Observation studies have shown that primary care physicians generate approximately 10 to 15 questions per day of practice (Covell, 1985; Ely, 1999; Ebell, 2003) but answers to two-thirds of these are not pursued at the point of care (Ely, 1999; Ely, 2000).
If answered, half would have had a direct impact on patient care (Gorman, 1994). So clinical questions are common, important but often go unanswered. Why might this be?
It most likely boils down to three interrelated things:
- Information overload
- Question formulating
- Search skills
The medical literature is an ever growing jungle: Medline alone has some 24 million citations and there is a growing number of alternative databases too. It’s a wonder any of us cope, let alone a busy doctor or nurse!
It is for this reason why asking the right type of questions is paramount to successful navigation of all this information. Consider the following scenario:
Angela is a patient on the general medical ward who recently moved to the area to be closer to her son and his family.
She is 72 years old and has a history of congestive heart failure. She was admitted 2 days ago having presented with non specific chest pain, shortness of breath, an enlarged liver, swollen ankles and has been diagnosed with a non-ST elevation MI. She is extremely diligent about taking her medications (Lisinopril and aspirin). She also tells you she is a bit hard of hearing, has a slight cough, is a smoker of 20 cigarettes a day for 40 years. When you examine her: BP is 170/90 and her pulse is 80 and irregular. She is about to be discharged home on her previous medications plus 25 mg spironolactone od. She is happy to be going home and asks you if this new medication will help her stay out of hospital?
What are your questions?
Maybe some focused in on the potentially worsening heart failure? Others the risk of stroke from raised BP and possible atrial fibrillation? Or the potential issues around lung cancer?
But the most important question here is the patient’s one: “Will this new medication (spironolactone) help me stay out of hospital?” Regardless of the other undoubtedly important questions, Angela’s is the one that needs answering first. Recognising this is the first step to making good clinical questions.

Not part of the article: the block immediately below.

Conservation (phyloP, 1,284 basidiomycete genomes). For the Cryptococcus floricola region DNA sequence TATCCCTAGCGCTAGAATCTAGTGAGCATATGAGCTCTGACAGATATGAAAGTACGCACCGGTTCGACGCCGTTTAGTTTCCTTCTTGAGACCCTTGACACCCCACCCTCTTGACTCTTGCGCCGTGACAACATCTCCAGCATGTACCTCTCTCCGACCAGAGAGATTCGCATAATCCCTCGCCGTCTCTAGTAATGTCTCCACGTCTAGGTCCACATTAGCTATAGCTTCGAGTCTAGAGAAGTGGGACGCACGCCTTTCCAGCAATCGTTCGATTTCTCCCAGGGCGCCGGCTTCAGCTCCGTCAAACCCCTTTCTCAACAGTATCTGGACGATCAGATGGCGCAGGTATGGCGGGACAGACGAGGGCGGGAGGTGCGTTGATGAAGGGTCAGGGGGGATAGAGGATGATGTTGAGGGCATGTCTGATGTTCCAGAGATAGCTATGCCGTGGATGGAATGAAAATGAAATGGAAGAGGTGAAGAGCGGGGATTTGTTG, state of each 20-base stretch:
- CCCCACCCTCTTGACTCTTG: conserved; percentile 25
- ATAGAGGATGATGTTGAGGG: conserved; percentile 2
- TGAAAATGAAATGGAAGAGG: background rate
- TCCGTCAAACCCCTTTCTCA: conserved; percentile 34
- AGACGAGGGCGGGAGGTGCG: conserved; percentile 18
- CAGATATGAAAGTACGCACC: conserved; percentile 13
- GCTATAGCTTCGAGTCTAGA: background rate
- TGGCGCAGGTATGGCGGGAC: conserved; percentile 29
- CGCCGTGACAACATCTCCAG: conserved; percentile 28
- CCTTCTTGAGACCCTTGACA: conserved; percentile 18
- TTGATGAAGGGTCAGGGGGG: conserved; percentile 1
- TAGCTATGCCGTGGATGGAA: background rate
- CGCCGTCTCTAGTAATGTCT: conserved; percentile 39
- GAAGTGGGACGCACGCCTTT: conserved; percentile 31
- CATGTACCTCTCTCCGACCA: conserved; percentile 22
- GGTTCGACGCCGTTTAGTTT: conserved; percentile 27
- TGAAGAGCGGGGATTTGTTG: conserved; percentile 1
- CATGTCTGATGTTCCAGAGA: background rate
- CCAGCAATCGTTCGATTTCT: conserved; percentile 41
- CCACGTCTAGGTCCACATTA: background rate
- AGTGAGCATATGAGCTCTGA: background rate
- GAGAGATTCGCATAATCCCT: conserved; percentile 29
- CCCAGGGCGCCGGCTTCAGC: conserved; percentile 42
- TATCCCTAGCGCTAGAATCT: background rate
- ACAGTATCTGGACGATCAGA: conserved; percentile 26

So how to answer this question? And in a way that navigates the information jungle as timely and efficiently as possible? Whilst use of the internet as an information resource has increased dramatically in recent years, the sophistication and efficacy of searching and finding answers lags behind. Unsystematic ‘Google et al.‘ searches the likely modus operandi.
An un-focused question might look something like this: ‘Does spironolactone reduce hospitalisations?’ And the search for this in PubMed (as an example), might look something like this: spironolactone AND hospitalisation. This search returns 237 hits.
Going back to one of the principles of Evidenced-based medicine which is to find the best available evidence, for our question the highest level of evidence is a systematic review of randomised controlled trials.
If you know how, you can add filters to PubMed searches. If we add a ‘systematic reviews only’ filter we get 13 hits, two of which seem potentially appropriate for our question but require further in-depth reading. If we don’t know about filters, the same studies are is listed as the 30th and 96th hits on page 2 and 5 respectively of the PubMed return.
This whole process took around 3 minutes, and that’s before I have checked to see if the paper applies to my patient (elderly, post MI heart failure) and my treatment (spironolactone).
Asking focused clinical questions can help direct your search to more relevant and precise answers. Well-built clinical questions usually contain four elements based on the patient or problem (P), the intervention (I), the comparison intervention (C) and the outcomes (O) of interest = PICO. An example of a PICO for our question is summarised below:
The PubMed search for this PICO looks like this: ((elderly) AND (congestive heart failure)) AND spironolactone AND hospitalisation. This search returns 129 hits, 7 with the systematic review filter, one of which appears suitable (the 2nd study identified in the first search above).
Note that one of the studies in the first search is not included in the second, more focused search. It turns out the excluded paper did not give the age of the included patients at it excluded patients who had had an MI.
Whilst the example given demonstrates a relatively small improvement in terms of time (less page scrolling/filtering) and efficiency (more relevant returns, for other questions the results can be much more dramatic (think ‘surgery’ AND ‘heart’).
For a final point to consider when it comes to good clinical questions it pays to remind us the words of Austin Bradford Hill “that all researchers should ask of themselves:
Why did you start?
What did you do?
What answer did you get?
And what does it mean anyway?”